Narrowing the gap: AE Live on how physical and digital is converging to create new audience experiences

By Dave Gill, chief technology officer, AE Live.

It’s not difficult to predict the major trends in our industry for 2023. After all, saying remote production will expand or audience expectations will remain high aren’t exactly bold statements.

What is challenging, and requires a fair amount of insight and introspection, is accurately planning for the more subtle variations underlying each of these market-changing factors: how far will we as an industry advance in being able to truly hyper-target audiences with ads and content? Will we fully harness the power of new technologies at our disposal to deliver what customers and consumers want? Will we continue to grow our industry by developing and nurturing new types of talent?

But before we look forward, it’s important to look back at 2022.

The first full year of post-COVID production created a compressed schedule as events that were postponed during the height of the pandemic all came roaring back. For our business that has meant covering four concurrent World Cups in October and November 2022 alone. Managing all that ‘COVID chaos’ was a huge challenge for companies, providers, leagues, vendors, even players and fans.

Everyone is looking forward to a more ‘business-as-usual’ year with events moving back to their regular cycle and the chance to do more planning and less reacting.

Redefining the user experience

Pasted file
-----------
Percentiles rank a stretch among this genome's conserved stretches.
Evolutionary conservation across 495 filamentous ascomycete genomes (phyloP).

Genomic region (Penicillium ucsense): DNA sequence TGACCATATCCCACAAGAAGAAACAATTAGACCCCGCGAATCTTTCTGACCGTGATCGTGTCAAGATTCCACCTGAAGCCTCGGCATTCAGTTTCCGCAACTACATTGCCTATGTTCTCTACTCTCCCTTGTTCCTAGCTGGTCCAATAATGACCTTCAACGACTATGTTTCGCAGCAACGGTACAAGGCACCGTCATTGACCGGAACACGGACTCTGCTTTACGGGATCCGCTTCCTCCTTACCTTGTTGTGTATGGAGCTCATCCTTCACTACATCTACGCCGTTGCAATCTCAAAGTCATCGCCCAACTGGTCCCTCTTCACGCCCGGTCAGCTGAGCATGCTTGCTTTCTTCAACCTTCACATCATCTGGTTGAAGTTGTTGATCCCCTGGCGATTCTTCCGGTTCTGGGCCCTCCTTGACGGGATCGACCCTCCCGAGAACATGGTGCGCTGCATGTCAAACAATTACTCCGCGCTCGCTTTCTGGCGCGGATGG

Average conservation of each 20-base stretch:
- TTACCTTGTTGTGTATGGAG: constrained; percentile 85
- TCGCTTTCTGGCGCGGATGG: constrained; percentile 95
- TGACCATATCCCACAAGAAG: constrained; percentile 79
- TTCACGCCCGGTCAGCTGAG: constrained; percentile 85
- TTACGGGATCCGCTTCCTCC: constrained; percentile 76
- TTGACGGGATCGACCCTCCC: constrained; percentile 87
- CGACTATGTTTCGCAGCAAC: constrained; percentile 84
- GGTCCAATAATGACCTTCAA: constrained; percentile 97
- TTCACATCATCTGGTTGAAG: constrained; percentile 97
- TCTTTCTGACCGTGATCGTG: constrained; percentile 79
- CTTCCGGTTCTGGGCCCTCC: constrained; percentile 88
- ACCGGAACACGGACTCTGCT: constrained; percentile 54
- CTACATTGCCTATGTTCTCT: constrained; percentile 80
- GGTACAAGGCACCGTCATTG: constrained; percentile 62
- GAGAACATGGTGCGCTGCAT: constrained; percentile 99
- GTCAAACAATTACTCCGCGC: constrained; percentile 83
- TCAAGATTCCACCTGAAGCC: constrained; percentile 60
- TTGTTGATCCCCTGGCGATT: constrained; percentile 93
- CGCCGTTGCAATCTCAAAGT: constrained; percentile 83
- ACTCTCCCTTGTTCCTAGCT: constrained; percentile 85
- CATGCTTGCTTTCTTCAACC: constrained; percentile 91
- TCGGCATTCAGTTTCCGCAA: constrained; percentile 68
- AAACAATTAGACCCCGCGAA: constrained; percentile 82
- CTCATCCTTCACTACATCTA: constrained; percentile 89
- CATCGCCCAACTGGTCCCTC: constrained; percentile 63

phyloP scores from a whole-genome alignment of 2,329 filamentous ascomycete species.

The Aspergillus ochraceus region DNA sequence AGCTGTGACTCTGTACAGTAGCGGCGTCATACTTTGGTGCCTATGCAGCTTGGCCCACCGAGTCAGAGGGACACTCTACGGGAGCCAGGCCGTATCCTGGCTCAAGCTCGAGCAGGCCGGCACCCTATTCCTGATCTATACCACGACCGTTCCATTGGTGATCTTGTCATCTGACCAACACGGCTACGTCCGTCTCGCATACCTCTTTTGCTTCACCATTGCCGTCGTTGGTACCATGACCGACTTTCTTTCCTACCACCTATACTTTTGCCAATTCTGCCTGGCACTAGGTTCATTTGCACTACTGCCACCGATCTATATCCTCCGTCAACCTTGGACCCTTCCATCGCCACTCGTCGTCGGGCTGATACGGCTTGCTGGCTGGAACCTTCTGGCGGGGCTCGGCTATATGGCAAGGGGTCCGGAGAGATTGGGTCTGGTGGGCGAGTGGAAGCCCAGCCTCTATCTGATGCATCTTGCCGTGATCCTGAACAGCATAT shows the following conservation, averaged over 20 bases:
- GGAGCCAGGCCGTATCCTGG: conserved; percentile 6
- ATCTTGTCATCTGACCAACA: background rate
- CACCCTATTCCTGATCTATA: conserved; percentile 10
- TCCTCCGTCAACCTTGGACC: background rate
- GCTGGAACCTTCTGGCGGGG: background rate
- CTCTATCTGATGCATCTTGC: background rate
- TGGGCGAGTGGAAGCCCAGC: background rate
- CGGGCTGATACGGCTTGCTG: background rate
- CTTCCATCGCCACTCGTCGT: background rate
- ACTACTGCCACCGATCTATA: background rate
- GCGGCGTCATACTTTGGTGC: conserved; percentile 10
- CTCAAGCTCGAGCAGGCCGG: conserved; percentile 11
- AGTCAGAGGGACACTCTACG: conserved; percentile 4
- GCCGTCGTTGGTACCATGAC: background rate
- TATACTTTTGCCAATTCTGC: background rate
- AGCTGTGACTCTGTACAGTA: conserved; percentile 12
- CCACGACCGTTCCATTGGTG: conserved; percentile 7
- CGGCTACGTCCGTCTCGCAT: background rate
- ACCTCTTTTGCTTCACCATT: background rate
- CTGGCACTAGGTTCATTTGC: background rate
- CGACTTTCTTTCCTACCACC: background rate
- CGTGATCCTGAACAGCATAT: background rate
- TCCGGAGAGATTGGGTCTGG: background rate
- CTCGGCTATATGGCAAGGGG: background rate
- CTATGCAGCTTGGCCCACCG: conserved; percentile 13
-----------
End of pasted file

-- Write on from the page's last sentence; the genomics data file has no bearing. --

People are still eager to watch sports, and sports properties and rights-holders are fighting harder for those eyeballs which are getting harder to attract and retain. Audiences now expect a more immersive experience with online interactivity and a mix of graphics. Technology like augmented reality (AR) has emerged beyond being an upsell to becoming a core service. What was once nice-to-have is now a must-have.

Companies need to adapt their business models to account for this increased and changing demand.

It won’t be uncommon to see specialised teams focusing on extended reality (XR) or mixed reality (MR) as the physical and digital worlds continue to converge and create entirely new types of user experiences.

We must all start to think in terms of super-serving our audiences.

All about choice

The virtual studio trend is another add-on service/turned broadcast staple. Audiences may not know, or even care, about what they’re seeing but for broadcasters and federations, it definitely makes a difference, financially and aesthetically.

A virtual studio environment adds incredible editorial flexibility, expanding what’s possible for giving the viewer at home a brilliant experience. Once a producer sees the end result and the range of programming that comes with it, they understand the potential impact on the entire content ecosystem.

The technology can be expensive, but many of the costs are up-front as broadcasters don’t have to invest in building eight studios – each with its own dedicated technology infrastructure – just to produce shows focused on eight different topics. People are going virtual because it provides nearly unlimited creative freedom.

Broadcasting today is increasingly about personalisation of the individual user experience. Whether that means consumers can choose their own ‘environment’ to watch or fans in a stadium have the choice to select a preferred camera view from their seats – that all remains to be seen.